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Triangular Politics in Chicago

Russ Stewart 9 June 2011 No Comment

When Chicagoans elected Rahm Emanuel as mayor, they kissed the proverbial toad and got Prince Triangulation. Clintonism has surfaced in the Second City.

The era of former Mayor Rich Daley, characterized by mangled syntax, pay-to-play politics and devious doings cloaked in secrecy, has been interred. It’s a new day dawning — of Tweeter, Facebook, 24/7, and Mayor Emanuel daily in your face, on the tube or your Blackberry, with a ready quip, teardrop, or sputtering indignation about any and every glitch on Chicago’s road to Utopia.

City Hall is now Tweeter Hall. Instead of reacting to developments, as did Daley, the new mayor makes news. Every mayoral thought, utterance or action can be observed, enjoyed and digested in real time. The Emanuel Administration is reality TV.

“All my liberal friends think Rahm is an ideological liberal, and will govern accordingly,” observed John Kane, host of a Portage Park-based Internet radio political talk show. “I think he’s an opportunist.”

Kane is correct. Emanuel, like his aging mentor, Bill Clinton, does not view issues or problems in the context of right or wrong, liberal or conservative. His goal is not to please his political base. Rather, every crisis or controversy is an opportunity, and is viewed in the context of being beneficial or detrimental to Emanuel’s career advancement. It’s all about positioning, so as to avoid aligning with political extremes on issues, and embracing a “third way” – thereby minimizing political damage.

That third way, as refined by Clinton and Britain’s Tony Blair, is called “triangulation,” and is predicated on polarization and demonization. It works like this:

On any issue, personal and economic self-interest sets the table. Let’s take education “reform.” The teachers’ unions adamantly oppose teacher competence testing, charter schools, tampering with tenure and longer school days, and demand automatic pay raises. Parents’ groups want to have the ability to fire the schools’ teachers and administrators, re-charter public schools under private auspices, and keep kids in class for 10 hours daily.

Were Emanuel a typical liberal, like Governor Pat Quinn, he would embrace the teachers’ position. Triangulation is the alternative. Master opportunists like Clinton and Emanuel do not align with either faction, as that only engenders enemies. Instead, they craft a creative compromise. For example, school days are slightly lengthened teacher testing made less onerous, dechartering and pay hikes rejected.

The unions, rather than be enraged at Emanuel’s partial abandonment, are fawningly grateful that their foes didn’t achieve their goals, and the parental reformers are amazed that they won anything.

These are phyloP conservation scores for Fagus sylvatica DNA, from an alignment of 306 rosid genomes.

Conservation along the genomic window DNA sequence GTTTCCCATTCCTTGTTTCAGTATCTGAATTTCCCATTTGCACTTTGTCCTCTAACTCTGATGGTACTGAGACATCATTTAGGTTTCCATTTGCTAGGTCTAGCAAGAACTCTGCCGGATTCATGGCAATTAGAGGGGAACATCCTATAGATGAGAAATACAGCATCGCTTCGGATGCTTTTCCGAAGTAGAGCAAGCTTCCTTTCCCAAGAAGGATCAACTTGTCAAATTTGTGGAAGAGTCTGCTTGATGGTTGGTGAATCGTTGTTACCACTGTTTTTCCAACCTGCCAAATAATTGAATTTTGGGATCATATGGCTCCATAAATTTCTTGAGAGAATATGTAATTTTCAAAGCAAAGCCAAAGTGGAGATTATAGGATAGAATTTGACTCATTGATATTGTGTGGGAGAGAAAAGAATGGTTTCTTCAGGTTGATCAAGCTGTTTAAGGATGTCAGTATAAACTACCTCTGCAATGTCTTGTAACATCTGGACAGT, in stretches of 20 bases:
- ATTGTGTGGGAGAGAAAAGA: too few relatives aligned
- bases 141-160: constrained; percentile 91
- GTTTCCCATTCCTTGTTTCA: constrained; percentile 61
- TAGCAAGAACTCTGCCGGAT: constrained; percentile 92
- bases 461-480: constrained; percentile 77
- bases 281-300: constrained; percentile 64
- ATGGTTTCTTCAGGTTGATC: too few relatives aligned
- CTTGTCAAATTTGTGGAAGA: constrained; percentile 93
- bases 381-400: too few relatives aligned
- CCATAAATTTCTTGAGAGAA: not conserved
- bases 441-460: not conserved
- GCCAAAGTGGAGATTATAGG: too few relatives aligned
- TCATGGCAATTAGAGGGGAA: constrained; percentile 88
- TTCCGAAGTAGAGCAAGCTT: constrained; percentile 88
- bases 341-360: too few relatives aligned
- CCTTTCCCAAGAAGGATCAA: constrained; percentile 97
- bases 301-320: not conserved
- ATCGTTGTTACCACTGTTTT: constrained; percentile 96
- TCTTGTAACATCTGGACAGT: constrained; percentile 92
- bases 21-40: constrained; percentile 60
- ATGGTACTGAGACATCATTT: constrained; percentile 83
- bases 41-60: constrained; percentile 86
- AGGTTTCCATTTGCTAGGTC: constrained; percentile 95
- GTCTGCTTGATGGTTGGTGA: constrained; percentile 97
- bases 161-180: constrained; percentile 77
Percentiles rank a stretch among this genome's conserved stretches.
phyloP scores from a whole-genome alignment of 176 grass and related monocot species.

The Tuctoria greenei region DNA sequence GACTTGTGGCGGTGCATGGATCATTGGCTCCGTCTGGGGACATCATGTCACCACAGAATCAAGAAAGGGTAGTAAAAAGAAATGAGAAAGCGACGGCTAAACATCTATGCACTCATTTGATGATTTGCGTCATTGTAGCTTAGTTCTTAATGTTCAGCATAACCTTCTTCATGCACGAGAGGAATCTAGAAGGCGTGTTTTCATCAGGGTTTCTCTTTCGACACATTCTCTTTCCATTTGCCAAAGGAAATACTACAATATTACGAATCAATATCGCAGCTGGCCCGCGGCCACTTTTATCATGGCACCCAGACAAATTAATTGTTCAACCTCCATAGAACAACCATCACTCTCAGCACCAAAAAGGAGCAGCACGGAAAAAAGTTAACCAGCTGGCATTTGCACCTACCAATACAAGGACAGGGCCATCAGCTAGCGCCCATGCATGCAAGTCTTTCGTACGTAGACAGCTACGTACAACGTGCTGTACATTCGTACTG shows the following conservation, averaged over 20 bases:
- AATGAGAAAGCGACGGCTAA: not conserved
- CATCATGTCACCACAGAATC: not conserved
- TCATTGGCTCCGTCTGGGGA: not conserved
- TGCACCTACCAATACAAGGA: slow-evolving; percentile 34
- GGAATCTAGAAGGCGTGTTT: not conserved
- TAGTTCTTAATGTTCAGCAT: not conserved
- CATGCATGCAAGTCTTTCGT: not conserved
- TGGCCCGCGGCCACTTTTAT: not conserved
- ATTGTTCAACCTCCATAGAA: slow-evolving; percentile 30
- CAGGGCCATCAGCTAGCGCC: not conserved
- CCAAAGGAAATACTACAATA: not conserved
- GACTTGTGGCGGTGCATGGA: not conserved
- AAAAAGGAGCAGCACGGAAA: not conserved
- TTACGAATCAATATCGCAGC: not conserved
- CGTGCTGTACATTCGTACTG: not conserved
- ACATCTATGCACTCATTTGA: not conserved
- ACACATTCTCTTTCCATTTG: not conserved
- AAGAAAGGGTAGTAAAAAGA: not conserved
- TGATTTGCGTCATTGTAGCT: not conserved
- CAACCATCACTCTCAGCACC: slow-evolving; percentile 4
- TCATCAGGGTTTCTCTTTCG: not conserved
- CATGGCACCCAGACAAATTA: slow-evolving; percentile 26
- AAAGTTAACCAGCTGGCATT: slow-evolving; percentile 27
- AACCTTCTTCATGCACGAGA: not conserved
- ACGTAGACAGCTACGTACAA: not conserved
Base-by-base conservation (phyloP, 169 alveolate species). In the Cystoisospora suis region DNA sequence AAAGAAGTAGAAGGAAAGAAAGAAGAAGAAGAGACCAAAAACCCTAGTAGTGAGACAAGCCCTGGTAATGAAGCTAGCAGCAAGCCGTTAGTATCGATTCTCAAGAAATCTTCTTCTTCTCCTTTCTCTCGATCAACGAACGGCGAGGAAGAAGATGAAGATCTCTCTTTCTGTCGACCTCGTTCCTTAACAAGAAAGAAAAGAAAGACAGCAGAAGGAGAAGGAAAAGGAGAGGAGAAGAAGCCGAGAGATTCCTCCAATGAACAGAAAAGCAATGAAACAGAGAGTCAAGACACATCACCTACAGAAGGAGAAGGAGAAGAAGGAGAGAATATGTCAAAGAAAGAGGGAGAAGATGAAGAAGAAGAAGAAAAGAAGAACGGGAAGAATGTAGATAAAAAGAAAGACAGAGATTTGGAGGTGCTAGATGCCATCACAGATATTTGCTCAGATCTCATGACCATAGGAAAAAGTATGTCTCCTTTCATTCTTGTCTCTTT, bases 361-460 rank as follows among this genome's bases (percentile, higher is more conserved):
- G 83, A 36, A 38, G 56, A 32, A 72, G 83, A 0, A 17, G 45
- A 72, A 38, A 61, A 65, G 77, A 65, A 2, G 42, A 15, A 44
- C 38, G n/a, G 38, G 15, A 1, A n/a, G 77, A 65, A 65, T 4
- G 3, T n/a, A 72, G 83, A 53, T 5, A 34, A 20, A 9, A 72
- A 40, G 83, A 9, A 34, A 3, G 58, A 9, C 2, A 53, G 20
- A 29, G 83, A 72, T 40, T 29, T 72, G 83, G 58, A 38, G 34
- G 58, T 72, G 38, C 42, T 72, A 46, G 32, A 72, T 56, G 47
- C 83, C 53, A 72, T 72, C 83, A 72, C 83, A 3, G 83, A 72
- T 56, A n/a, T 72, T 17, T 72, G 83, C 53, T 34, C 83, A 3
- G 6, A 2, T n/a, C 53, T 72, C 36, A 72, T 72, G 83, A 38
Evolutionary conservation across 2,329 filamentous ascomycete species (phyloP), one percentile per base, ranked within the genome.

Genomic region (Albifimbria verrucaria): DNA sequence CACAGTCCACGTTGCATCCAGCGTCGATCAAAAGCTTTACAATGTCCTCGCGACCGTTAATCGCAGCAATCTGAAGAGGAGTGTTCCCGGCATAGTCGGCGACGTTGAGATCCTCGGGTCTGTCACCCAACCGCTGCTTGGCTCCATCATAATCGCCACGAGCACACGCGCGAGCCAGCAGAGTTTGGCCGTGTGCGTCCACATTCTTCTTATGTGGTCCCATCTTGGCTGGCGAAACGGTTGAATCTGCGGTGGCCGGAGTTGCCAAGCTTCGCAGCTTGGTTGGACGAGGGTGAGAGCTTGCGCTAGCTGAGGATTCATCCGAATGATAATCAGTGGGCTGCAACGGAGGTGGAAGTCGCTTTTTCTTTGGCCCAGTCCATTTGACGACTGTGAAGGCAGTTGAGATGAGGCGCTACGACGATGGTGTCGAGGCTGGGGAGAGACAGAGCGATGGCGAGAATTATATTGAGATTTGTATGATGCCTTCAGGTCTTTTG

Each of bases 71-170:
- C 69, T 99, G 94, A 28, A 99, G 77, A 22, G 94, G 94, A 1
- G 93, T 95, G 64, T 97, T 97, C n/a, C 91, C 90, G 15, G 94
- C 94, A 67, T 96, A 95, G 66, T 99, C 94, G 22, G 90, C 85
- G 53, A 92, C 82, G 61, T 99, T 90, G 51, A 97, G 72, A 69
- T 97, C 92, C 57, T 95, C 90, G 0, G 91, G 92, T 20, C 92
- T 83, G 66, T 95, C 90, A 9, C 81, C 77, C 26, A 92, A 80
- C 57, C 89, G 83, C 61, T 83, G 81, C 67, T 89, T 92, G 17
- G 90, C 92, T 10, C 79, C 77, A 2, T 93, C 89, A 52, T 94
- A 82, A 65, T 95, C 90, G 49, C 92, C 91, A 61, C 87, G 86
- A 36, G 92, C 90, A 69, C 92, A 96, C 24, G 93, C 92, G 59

The result: Emanuel, the Great Triangulator, makes allies and alliances, not enemies.

Of course, it helps to have an obnoxious adversary who, lacking calculation and clinging to self-interest, can be demonized – like Newt Gingrich during Clinton’s reign, and Wisconsin Governor Scott Walker, the unions’ bete noire. Here’s a scoop: Emanuel’s Newt Gingrich will be Pat Quinn.

Emanuel’s “Chicago 2011 Transition Plan,” a 72-page opus with 55 specific “initiatives,” gives a clear insight into the difficulty of triangulation governance. He posits lofty if not ludicrous goals like “making the government, city council and public partners,” pledging to “reinvent” government operations so as to “reverse the deficit, enhance performance, improve critical services, and deliver better value to the taxpayer.” Don’t tune out yet. The platitudes are endless. And, Emanuel promises “transparency and accountability.”

With a $5.3 billion 2011 city budget, and a structural deficit estimated to be between $700 million and $1.2 billion, amputation, not just minimal trims, is the order of the day. The city’s share of the sales tax will soon drop by .25 percent. The city’s pension system, said Emanuel during the campaign, is “dishonest and unsustainable.” And city workers, with their guaranteed income, must “share the pain” of the economic quagmire, and suffer pay and benefit cuts.

The liberal establishment, meaning the teachers’ unions, public sector unions (AFSCME and SEIU) and social service lobby, dismissed Emanuel’s campaign rhetoric are political pablum. They are being disabused of their fantasy.

Emanuel triangulated beautifully on the issue of a Chicago casino. Quinn sputtered about “the people come first, not the gamblers, not the insiders.” The state legislature authorized four more casinos, with one in Chicago, and the mayor laid it on the line: Who cares if Chicago takes business from the nine existing casinos? They each generate gross revenues of $140-287 million annually. Who cares if people have a gambling problem? Why shouldn’t Chicago get a piece of that action? It’s about the money, stupid. It’s not government’s job to cure gambling addiction.